You may need the services of an injury lawyer to help you file an injury claim after an accident resulting from the negligence of another person or party. But what are the important things that you should let your lawyer know?
In personal injury claims, plaintiffs bear the burden of proving that the other party (defendant) is responsible for their injuries. An injury attorney helps you prove that you’re the injured party who needs to be compensated. It’s no wonder why most people hire a car accident attorney in Anchorage when pursuing injury claims after being involved in a car accident.
What You Should Disclose to Your Injury Attorney
If you’ve recently been involved in an accident and require the help of an injury attorney, you should share everything about the accident with your attorney. Leaving out minor details could significantly impact and cost your case. With that in mind, the following are some of the vital details that you should share with your injury lawyer before they even start working on the case:
- Discuss Prior Accidents or Injuries
One of the roles of your defense attorney is to ensure you receive the maximum compensation possible. Unfortunately, the legal world can be unfair because one of the popular ways used by lawyers to reduce their clients’ liability is blaming the effects of past accidents and injuries on the current situation. That said, your lawyer will find it harder to defend you if you do not discuss prior accidents.
- Discuss Your Bankruptcy Status
Your bankruptcy status could impact your injury claim and that’s why you should discuss it with your attorney. Discussing your past declarations is important because non-economic damages are considered assets to your estate.
- Discuss Your Criminal History
Your criminal history should be disclosed to your lawyer, including details you’re your juvenile records. Why? Because the defense will likely run a background check and try to find loopholes to discredit you or your claim.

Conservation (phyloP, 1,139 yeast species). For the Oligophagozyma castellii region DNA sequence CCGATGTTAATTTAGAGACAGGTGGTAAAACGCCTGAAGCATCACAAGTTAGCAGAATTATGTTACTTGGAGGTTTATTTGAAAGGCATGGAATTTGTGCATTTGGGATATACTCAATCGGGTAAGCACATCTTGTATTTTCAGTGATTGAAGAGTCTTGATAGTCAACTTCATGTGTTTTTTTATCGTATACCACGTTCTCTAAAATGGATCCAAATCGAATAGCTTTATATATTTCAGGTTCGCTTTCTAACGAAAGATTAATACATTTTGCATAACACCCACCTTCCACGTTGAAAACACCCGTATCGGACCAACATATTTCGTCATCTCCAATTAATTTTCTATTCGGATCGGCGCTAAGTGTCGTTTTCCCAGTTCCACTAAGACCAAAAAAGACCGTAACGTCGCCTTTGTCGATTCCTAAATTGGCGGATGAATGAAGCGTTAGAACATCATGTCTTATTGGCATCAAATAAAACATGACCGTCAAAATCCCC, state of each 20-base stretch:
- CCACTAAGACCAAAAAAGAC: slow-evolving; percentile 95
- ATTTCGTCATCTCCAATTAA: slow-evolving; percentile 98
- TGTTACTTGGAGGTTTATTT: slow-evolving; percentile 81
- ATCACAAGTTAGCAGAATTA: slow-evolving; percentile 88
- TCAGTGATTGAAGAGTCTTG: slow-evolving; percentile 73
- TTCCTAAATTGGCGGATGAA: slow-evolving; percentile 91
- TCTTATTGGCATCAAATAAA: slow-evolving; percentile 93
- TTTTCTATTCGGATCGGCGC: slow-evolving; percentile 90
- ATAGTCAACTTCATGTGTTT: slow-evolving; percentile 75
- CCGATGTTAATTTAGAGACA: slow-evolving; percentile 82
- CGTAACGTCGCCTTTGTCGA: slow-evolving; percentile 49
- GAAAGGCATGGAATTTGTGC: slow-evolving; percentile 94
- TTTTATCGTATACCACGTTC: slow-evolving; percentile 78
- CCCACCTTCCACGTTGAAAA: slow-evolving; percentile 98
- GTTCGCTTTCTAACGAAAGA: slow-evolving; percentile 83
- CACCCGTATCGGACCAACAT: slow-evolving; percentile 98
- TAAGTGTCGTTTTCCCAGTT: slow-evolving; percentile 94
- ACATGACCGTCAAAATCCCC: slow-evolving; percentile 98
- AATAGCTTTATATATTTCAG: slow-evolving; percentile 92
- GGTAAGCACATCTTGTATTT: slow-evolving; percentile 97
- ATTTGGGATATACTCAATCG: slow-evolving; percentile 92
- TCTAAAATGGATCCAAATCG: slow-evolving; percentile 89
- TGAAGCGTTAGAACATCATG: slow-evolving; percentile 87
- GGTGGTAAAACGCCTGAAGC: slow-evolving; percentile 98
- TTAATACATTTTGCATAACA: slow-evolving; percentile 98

Always remember any criminal history can make you look untrustworthy and hurt your claim. However, it doesn’t mean that past criminal offenses will be used to invalidate genuine cases. You should disclose such history to your attorney so that they can develop a strategy to defend your claim if need be.
- Reveal the Injuries Sustained After the Accident
Your attorney should be aware of the injuries you sustain after the accident, whether minor or serious injuries. The defense attorney will likely claim that you’re seeking compensation for new injuries that aren’t related to the current accident. Your attorney will defend you against such claims when they’re in the know.
- Disclose Your Responsibility for the Accident
Did you know that you can still be compensated even if you are partially liable for an accident? If your lawyer is aware that that contributed to the accident, they’re able to prepare accordingly and develop a strategy to defend your claim.
- Disclose the facts of the Accident
Your attorney needs the facts of your accident to help them develop a recovery strategy as aforementioned above. The facts needed by your lawyer include:
- Date and scene of the accident;
- Details related to your loss––property damage and bodily injuries;
- Details of the other driver and car;
- Details of your insurance policy;
- Details of the police report, and more.
Always remember that the more details about the accident you reveal to your lawyer, the easier it is for your attorney.
- Never Exaggerate your Loss (Medical Expenses and Lost Wages)
You should never try to exaggerate your losses because it can negatively impact your claim if the lie is discovered. That said, you should always be upfront with your attorney and never exaggerate or lie about the numbers involved. If possible, carry supporting documents, such as statements and receipts to prove your loss.
- Working “Off the Books” should be disclosed
You need money even when sick, injured, or incapacitated. So if a friend has allowed you to earn after the accident, you should let your lawyer know. Why? Because you’ll be seeking damages for lost wages and lost opportunity to earn a living. Even if you’re working from home while recovering, a good defense lawyer can use that to invalidate your claim and state that the lost earning capacity does not apply.
- Has Medicare or Medicaid Paid Your Injury Costs?
If Medicaid pays for your injuries as you await settlement, you should disclose this fact to your attorney because your case may take much longer to complete if you fail to disclose this information.
Your injury attorney can only develop a strong defense if they understand the facts of your accident. That said, you should always reveal all details about your accident however minor the detail may seem.